Magazine

They Do It Their Way


MAVERICKS AT WORK

Why the Most Original

Minds in Business Win

By William C. Taylor and Polly LaBarre

Morrow -- 316 pp -- $26.95

(Readers'

Reviews below)

Editor's Review

The Good Offers compelling evidence that maverick practices can lead to business growth.

The Bad Lacks a cohesive, big new idea beyond the value of originality.

The Bottom Line In a world of risk-aversion and conformity, it may inspire readers.

Arkadi Kuhlmann, the founder and CEO of online bank ING Direct USA, isn't your typical bank CEO. He refuses to offer credit cards to his customers. And every year, he "fires" more than 3,500 high-maintenance account holders who do such things as make too many calls to customer service. That helps keep costs low and lets him pass savings on to those who get his company's just-the-basics philosophy.

But banking's "bad guy," as Kuhlmann has called himself, is really one of the good ones--an innovative, unconventional leader who runs his business by his values and turns tradition on its head. At least so say William C. Taylor and Polly LaBarre in Mavericks at Work: Why the Most Original Minds in Business Win, a book that profiles Kuhlmann and other nonconformist business leaders. Mavericks offers compelling evidence that differentiation--"strategy as originality," in the words of Taylor and LaBarre--is crucial to the distinctive customer experiences and breakthrough practices that lead to growth.

The volume has dozens of case studies of leaders who eschew tradition and adopt creative tactics. That shouldn't come as a surprise, since the authors are both former editors of a magazine that focuses on such folks, Fast Company. (Full disclosure: This reviewer also once worked there, after Taylor and LaBarre had departed.) With a few exceptions--what business book would be complete without a Southwest Airlines (LUV) anecdote?--they describe organizations that will be fresh to readers of other books on management, including HBO (TWX), Jones Soda (JSDA), and the Edinburgh Fringe Festival.

For example, consider retail chain Anthropologie, a unit of Urban Outfitters (URBN) that appeals to niche customers' sense of identity with uniquely designed stores, upscale bohemian-chic clothing, and one-of-a-kind items. Many of Anthropologie's wares are the product of global treks by the brand's "de-facto chief product anthropologist," Keith Johnson. After five years of service, senior employees in the field, such as district managers, can go along on Johnson's four-to-eight-week continent-hopping buying trips.

Wieden + Kennedy, the advertising agency behind the famous "Just Do It" Nike (NKE) ads, founded an in-house school to bring fresh voices to the agency. Although aspiring creatives pay tuition, they work on real campaigns. Moreover, in 2000, W+K built a new headquarters and invited the Portland Institute for Contemporary Art, four nonprofits, a city lecture series, and an artist-in-residence program to set up shop within its doors. The goal was the same: to spark inspiration.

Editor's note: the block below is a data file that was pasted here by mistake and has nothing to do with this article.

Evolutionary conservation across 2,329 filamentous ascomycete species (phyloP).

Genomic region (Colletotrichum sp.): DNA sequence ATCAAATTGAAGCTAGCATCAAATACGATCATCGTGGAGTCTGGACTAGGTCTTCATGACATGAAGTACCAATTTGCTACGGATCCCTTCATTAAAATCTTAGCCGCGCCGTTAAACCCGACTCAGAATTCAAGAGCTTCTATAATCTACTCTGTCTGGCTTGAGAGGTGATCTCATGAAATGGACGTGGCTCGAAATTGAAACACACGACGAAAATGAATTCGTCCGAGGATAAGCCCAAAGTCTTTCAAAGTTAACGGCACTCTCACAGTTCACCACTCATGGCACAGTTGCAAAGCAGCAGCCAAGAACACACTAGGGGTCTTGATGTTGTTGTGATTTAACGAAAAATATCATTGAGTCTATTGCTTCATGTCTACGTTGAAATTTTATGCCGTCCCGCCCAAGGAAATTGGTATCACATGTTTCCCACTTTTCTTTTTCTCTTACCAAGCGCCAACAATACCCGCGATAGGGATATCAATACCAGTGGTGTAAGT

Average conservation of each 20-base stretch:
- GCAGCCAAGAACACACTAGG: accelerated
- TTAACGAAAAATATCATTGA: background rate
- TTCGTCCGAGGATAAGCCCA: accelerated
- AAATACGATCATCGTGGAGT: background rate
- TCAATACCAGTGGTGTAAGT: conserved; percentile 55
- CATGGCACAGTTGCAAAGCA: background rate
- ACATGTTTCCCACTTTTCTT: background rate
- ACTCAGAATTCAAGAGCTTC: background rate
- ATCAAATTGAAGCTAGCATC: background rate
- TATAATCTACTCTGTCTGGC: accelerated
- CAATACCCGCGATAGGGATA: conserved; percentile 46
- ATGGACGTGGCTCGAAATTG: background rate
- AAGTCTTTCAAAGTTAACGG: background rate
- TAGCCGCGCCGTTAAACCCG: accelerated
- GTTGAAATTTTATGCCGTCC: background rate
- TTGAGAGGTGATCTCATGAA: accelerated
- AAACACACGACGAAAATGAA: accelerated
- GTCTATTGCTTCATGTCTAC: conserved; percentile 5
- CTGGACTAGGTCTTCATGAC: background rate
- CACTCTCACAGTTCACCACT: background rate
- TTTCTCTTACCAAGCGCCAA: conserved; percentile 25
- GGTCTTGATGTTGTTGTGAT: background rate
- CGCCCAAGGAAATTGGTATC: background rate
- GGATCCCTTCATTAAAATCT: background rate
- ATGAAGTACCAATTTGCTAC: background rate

Taylor and LaBarre also write approvingly of Pixar (DIS), which, unlike most studios, favors using a close group of collaborators who work together over the long term rather than gathering a different mix of people for each new film. To build those relationships, "Pixar University" runs classes for any employee--accountants, security guards, marketers, and, of course, animators--in subjects ranging from sculpting and painting to creative writing and belly dancing. The idea? To teach employees new skills, of course, but more importantly, to bring together "a diverse group of people to sit in a room, try new things, mess up, get embarrassed, and learn how to bounce back--together," the authors write.

Mavericks is wide-ranging: Taylor and LaBarre muse on everything from open-source innovation to the value of open-book management. Yet the book lacks a cohesive, big new idea beyond emphasizing originality and innovation. As a result, the case studies can feel like a string of magazine-article fragments. Indeed, more than half of the 32 companies in the book have been subjects of Fast Company stories.

To their credit, Taylor and LaBarre have some caveats about their "mavericks" and describe cases where a few have gone astray. For example, they note that service-friendly Commerce Bancorp (CBH) "suffered a very public black eye" when two executives were convicted on conspiracy counts. Still, these missteps are sometimes referred to in footnotes, and the book's rosy, enthusiastic tone may grate on some readers. "There's nothing quite so exhilarating as being an eyewitness to the future," the authors gush. "We immersed ourselves in organizations that have shaped the course of their industries by reshaping the sense of what's possible."

But others may be inspired or at least pluck an idea or two. In the introduction, Taylor and LaBarre say they will consider the book a success if it "opens your eyes, engages your imagination, and encourages you to think bigger and aim higher." On that level, with many readers managing in a business world plagued by risk-aversion, conformity, and copycat benchmarking, Mavericks is likely to succeed.

By Jena McGregor


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